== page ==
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Factors influencing routine verification of Human papillomavirus (HPV) vaccination status by health care professionals at public health posts in São Paulo, Brazil

Figueroa-Downing, Daniella (2015)
Master's Thesis (54 pages)
Committee Chair / Thesis Adviser: Bednarczyk, Robert A
Committee Members: Evans, Dabney ; Omer, Saad B
Research Fields: Health Sciences, Epidemiology; Health Sciences, Public Health; Health Sciences, Health Care Management
Partnering Agencies: University, college or educational institution (other than Emory) ; Hospital or other health care provider
Keywords: Human papillomavirus; HPV vaccine; Brazil; health care professionals; immunizations
Program: Rollins School of Public Health, Epidemiology (Global Epidemiology)
Permanent url: http://pid.emory.edu/ark:/25593/pkct9

Abstract

In March 2014, Brazil began a national, school-based immunization campaign against human papillomavirus (HPV) for adolescent girls as part of its National Immunization Program. While the primary immunization site is the school, vaccination of all girls not captured on school immunization days should be conducted at public health posts in the Unified Health System (SUS). As part of their role to ensure universal coverage, health care professionals should be routinely inquiring about immunizations status for all eligible adolescent girls and vaccinating those who were previously unvaccinated. However, it is unclear how health care professionals' perception of the vaccine affects their critical role as a safety net for the school-based HPV immunization campaign. In August 2014, we conducted a pilot study with 200 health care professionals - doctors, nurses, nurse support staff, and community health agents - at five public health posts in the municipality of São Paulo. Respondents self-administered a questionnaire to assess their personal characteristics; their knowledge about HPV infection and the vaccine; their perceptions towards vaccine benefit, safety and efficacy; and their routine verification of adolescents' immunization status. Overall, verification of immunization status for adolescent girls in the eligible age range is low - 38.5% of providers never ask about HPV immunization status and 25.0% only occasionally ask. Doctors were the least likely to report always asking, while community health agents (CHAs) were more likely to always ask about HPV vaccination. Respondents who self-identified as being responsible for educating about the vaccine were more likely to always verify immunization status. Knowledge about HPV, the HPV vaccine and the national campaign was mixed. Perceptions of the vaccine were generally positive. Similarly to other studies, here, knowledge and attitude may not play as central a role in HPV vaccination as other factors. In the context of the Family Health Strategy in Brazil, the CHAs are a crucial component of primary health care, including HPV vaccine promotion. Continued education and support of the CHA is essential for sustainable success of HPV immunization efforts in Brazil.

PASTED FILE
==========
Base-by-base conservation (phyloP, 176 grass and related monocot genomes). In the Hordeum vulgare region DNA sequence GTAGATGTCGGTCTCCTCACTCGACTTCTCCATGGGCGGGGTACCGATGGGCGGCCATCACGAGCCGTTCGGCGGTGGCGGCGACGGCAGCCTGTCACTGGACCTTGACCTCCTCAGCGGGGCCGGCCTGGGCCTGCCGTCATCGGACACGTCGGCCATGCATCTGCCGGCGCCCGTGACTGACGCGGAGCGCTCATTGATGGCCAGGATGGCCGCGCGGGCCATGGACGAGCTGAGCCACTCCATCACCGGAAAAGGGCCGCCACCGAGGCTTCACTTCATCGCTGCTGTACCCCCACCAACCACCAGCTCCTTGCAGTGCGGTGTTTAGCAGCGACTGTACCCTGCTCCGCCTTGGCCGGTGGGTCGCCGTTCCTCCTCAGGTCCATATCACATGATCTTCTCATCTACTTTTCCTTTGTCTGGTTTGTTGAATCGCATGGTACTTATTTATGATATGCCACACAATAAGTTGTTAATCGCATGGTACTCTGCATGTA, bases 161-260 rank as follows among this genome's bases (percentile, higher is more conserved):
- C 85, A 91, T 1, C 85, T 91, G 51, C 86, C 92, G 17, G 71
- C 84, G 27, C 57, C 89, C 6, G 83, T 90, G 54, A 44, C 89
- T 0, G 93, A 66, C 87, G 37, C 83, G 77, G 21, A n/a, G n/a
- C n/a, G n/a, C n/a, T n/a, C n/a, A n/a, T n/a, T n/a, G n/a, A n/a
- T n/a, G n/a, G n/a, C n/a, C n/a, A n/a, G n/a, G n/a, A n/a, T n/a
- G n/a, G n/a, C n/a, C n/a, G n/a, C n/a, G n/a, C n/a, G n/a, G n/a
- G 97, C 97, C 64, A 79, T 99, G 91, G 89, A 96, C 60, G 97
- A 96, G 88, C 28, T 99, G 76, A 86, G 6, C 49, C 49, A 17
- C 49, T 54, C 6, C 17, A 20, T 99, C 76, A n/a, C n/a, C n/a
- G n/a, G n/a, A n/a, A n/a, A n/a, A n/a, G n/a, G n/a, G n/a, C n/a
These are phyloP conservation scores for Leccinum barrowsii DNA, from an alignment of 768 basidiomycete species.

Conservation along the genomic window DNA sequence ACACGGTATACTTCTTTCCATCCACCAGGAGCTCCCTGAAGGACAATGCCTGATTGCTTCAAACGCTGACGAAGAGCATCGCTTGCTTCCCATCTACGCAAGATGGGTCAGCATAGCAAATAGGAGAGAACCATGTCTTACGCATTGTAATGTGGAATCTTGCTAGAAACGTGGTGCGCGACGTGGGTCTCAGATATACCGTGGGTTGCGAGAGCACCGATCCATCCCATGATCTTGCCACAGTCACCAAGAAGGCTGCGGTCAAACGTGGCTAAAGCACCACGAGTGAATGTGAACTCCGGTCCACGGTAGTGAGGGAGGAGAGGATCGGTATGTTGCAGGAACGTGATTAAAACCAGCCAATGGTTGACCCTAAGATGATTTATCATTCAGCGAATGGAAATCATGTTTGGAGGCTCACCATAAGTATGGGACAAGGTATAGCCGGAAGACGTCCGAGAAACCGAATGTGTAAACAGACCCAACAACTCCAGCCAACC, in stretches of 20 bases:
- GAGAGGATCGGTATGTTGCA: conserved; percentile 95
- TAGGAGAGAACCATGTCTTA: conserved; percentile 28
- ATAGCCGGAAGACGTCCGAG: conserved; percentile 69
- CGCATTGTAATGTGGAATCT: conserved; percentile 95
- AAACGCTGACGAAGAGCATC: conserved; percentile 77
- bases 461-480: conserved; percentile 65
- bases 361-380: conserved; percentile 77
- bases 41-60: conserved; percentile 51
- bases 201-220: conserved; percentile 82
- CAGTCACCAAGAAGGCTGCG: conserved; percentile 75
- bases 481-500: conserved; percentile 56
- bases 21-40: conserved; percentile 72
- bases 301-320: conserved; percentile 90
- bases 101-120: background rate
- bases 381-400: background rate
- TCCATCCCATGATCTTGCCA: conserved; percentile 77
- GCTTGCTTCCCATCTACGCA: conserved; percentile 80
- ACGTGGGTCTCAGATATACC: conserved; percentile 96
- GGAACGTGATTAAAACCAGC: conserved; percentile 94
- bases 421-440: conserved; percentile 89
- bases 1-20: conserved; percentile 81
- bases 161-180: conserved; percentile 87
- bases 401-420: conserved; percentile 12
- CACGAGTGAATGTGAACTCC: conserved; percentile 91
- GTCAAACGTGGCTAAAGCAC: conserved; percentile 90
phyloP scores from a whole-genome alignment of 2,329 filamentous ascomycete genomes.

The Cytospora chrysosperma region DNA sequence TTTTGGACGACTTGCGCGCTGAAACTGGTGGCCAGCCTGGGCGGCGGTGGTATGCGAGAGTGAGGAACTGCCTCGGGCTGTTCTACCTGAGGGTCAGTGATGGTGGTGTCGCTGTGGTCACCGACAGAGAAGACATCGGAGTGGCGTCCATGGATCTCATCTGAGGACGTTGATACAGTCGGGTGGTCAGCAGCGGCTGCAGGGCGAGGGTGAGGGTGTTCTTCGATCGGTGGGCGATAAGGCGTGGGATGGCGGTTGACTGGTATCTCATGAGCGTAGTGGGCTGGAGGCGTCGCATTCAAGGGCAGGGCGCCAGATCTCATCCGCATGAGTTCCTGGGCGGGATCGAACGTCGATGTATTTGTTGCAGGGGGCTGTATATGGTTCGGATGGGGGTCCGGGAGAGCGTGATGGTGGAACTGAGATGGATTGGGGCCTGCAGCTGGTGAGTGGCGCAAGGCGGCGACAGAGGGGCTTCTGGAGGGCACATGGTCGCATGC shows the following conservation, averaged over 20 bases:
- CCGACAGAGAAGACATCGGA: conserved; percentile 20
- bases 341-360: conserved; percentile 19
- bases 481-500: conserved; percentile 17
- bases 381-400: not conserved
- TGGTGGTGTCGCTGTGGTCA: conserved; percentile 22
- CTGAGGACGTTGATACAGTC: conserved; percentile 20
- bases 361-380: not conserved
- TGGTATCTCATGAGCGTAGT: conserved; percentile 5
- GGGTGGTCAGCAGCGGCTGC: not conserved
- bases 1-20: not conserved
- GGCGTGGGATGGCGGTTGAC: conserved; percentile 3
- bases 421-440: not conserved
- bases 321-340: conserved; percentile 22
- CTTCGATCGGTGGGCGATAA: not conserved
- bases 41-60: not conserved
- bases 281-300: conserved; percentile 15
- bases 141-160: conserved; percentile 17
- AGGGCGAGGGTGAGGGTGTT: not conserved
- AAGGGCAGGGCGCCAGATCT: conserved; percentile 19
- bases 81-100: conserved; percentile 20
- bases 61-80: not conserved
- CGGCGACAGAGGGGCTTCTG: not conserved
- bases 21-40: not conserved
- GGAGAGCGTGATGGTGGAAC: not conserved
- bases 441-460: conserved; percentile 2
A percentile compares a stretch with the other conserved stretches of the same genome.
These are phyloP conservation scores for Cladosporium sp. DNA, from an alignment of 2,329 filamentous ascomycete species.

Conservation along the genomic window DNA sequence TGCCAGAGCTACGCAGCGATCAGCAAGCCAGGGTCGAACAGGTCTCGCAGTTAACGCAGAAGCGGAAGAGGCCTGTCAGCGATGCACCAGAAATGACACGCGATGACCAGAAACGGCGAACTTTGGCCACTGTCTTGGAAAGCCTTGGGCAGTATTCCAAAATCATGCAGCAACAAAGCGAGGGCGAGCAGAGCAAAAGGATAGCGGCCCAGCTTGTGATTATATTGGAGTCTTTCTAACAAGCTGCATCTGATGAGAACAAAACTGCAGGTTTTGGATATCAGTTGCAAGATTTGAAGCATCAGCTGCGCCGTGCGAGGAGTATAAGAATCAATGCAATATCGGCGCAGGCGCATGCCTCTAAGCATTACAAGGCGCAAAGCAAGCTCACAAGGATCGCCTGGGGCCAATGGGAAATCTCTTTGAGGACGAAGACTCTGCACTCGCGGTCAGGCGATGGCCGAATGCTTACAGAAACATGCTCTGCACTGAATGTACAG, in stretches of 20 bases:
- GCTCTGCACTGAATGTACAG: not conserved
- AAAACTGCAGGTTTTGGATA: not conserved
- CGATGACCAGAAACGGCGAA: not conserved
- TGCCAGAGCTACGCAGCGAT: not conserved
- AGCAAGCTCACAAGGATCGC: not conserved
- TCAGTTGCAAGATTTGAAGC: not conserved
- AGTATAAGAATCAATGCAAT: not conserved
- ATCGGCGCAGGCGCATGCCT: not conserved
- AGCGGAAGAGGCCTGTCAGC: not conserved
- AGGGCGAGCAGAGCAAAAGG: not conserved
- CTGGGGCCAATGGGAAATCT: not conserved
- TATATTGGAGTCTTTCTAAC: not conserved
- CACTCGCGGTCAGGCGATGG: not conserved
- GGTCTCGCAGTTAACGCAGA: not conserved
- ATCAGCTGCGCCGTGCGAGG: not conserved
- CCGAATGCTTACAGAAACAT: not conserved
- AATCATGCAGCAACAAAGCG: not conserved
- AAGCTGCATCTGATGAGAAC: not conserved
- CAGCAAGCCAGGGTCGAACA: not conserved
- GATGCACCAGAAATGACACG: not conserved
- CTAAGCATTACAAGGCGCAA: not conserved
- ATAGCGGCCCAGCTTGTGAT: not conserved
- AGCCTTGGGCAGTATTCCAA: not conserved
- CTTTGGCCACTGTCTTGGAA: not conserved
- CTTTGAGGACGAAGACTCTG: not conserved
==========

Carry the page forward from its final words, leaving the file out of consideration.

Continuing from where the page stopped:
Table of Contents

CHAPTER I: BACKGROUND ........................................ 1 -- CHAPTER II: MANUSCRIPT ........................................ 10 -- INTRODUCTION ....................................................... 11 -- METHODS ............................................................... 13 -- RESULTS ................................................................. 17 -- DISCUSSION ........................................................... 20 -- TABLES ................................................................... 23 -- CHAPTER III: PUBLIC HEALTH IMPLICATIONS ............... 28 -- CHAPTER IV: REFERENCES ......................................... 32 -- APPENDIX ................................................................ 35 -- SUPPLEMENT: ADDITIONAL TABLES ............................. 36 -- SUPPLEMENT: SURVEY ............................................... 38 --

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application/pdf Dissertation/Thesis 54 pages (455.9 KB) [PDF of Dissertation/Thesis]
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